Description Removal of recommendation for hepatitis A vaccination from guidelines for management of patients with hepatitis C virus infection
Geographic Reach Asia 
Policy Influence Type Citation in clinical guidelines
 
Description Roche Organ Transplant Research Foundation
Amount £204,384 (GBP)
Organisation Roche Organ Transplantation Research Foundation (ROTRF) 
Sector Charity/Non Profit
Country Switzerland, Swiss Confederation
Start 10/2011 
End 10/2014
 
Description MRC Centre for Immune Regulation 
Organisation Medical Research Council (MRC)
Department MRC Centre for Immune Regulation
Country United Kingdom of Great Britain & Northern Ireland (UK) 
Sector Public 
PI Contribution Clinical research study
Collaborator Contribution Core facilities
Impact Pending
Start Year 2009
 
Title ITX5061 in liver transplant recipients 
Description This drug was the first host targeting entry inhibitor trialled in hepatitis C infection. The study done in Birmingham was the proof of concept study for applicability in liver transplantation. The study identified an effect of treatment but this was not sufficient for further clinical development. 
Type Therapeutic Intervention - Drug
Current Stage Of Development Early clinical assessment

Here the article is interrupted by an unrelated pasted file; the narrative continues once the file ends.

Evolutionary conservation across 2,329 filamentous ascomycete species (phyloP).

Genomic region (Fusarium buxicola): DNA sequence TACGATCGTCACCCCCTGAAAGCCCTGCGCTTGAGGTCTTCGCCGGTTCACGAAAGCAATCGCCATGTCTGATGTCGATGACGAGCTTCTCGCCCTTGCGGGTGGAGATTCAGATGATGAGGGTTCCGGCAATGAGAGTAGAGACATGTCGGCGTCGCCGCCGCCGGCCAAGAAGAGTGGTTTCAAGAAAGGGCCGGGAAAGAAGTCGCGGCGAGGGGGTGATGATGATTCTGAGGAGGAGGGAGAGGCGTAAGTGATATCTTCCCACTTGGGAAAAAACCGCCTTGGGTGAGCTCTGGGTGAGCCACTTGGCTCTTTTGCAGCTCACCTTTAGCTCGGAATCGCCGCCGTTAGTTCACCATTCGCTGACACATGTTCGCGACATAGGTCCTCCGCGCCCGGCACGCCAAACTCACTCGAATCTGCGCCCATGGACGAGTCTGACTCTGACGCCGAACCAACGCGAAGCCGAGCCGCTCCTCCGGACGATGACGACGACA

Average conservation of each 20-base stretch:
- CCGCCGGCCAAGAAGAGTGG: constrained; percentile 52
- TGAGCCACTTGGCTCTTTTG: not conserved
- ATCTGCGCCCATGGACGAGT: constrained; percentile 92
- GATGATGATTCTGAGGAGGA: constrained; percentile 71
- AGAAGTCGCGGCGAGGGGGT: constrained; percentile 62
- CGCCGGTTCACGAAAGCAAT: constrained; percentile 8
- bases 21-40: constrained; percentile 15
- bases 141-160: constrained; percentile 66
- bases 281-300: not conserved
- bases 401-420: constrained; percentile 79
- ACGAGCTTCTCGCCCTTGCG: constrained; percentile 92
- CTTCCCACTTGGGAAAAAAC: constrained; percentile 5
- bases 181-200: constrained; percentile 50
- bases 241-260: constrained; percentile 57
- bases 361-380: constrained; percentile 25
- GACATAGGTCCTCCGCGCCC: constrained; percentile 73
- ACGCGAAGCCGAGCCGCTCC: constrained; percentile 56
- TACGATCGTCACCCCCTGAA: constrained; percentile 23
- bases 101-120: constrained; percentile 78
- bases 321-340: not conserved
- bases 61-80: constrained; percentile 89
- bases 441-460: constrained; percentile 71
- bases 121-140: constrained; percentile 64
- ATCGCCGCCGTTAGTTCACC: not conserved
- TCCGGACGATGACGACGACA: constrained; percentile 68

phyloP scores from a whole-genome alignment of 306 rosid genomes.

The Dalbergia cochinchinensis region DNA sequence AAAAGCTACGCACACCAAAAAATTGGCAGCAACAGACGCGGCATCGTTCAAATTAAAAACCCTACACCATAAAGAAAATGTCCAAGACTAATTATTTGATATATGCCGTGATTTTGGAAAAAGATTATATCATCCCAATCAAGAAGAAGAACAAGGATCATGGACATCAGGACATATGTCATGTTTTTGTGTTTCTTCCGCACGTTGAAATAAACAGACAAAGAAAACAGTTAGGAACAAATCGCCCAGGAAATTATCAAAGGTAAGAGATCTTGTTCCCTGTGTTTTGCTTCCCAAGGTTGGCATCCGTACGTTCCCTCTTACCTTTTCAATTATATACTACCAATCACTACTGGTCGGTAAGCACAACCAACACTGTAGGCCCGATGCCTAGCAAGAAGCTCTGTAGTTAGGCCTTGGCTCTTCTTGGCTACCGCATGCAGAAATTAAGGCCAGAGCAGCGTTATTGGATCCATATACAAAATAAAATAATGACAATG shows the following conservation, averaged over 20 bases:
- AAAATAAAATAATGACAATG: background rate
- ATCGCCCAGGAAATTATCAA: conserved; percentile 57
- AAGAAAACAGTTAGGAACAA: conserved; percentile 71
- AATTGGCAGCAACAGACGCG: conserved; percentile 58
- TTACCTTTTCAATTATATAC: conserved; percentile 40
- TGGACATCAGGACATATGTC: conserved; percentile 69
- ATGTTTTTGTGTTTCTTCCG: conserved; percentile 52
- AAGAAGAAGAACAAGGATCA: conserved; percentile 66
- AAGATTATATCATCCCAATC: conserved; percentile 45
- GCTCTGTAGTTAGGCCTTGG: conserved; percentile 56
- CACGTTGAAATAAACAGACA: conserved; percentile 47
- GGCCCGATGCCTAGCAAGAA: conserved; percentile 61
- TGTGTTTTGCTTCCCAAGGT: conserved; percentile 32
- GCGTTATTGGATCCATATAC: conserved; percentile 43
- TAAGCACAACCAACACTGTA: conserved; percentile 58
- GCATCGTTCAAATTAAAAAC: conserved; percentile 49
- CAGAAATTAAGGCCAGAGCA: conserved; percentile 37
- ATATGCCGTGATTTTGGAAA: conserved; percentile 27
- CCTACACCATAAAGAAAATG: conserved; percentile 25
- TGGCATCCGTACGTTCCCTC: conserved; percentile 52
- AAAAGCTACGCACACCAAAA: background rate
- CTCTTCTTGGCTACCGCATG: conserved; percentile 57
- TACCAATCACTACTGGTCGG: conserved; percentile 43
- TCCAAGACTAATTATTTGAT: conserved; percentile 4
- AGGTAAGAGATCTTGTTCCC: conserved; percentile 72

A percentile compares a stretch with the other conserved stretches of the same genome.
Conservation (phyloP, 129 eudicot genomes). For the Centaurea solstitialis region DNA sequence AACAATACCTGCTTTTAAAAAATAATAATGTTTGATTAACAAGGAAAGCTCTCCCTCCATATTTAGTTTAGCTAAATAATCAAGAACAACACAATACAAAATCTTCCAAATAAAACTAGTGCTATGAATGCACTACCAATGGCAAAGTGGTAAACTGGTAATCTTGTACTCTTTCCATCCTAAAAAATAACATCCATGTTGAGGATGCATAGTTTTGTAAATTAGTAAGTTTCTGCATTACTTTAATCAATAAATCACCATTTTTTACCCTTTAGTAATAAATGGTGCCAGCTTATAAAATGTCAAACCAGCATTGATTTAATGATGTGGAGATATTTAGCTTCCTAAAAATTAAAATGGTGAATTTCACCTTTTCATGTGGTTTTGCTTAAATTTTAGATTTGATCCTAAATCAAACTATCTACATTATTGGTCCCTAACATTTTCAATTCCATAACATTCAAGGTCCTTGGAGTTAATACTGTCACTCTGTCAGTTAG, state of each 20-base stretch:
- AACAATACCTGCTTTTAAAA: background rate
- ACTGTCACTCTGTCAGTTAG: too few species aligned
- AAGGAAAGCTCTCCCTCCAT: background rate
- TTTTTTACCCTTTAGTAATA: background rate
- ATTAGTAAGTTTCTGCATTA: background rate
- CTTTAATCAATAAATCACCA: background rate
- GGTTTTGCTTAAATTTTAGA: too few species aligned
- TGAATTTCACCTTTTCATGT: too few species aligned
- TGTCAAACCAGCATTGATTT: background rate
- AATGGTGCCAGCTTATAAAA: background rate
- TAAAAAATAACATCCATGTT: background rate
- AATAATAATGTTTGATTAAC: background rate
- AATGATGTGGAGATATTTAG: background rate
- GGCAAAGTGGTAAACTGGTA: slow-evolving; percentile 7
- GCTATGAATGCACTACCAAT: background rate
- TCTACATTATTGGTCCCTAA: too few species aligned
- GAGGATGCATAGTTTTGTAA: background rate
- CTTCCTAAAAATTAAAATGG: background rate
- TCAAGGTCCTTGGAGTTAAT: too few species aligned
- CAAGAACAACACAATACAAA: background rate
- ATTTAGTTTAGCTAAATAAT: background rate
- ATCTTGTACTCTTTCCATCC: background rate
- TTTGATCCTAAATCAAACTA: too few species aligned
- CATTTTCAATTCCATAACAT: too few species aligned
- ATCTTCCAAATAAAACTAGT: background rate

Year Development Stage Completed 2015
Development Status Closed
Clinical Trial? Yes
Impact As an experimental medicine study detailed information regarding the kinetics of hepatitis C virus (HCV) in the plasma were collected together with tissue samples from the explanted liver. These samples have enabled a greater understanding of the genetic evolution of HCV, informing studies of viral resistance to conventional antiviral treatments. 
 
Description World Hepatitis Day Event - Birmingham 
Form Of Engagement Activity A formal working group, expert panel or dialogue
Part Of Official Scheme? No
Primary Audience Public/other audiences
Results and Impact Presentation to patient groups, media and Chair of Cross-party Committee on Liver Disease

Positive feedback regarding importance of basic research in disease mechanisms
Year(s) Of Engagement Activity 2009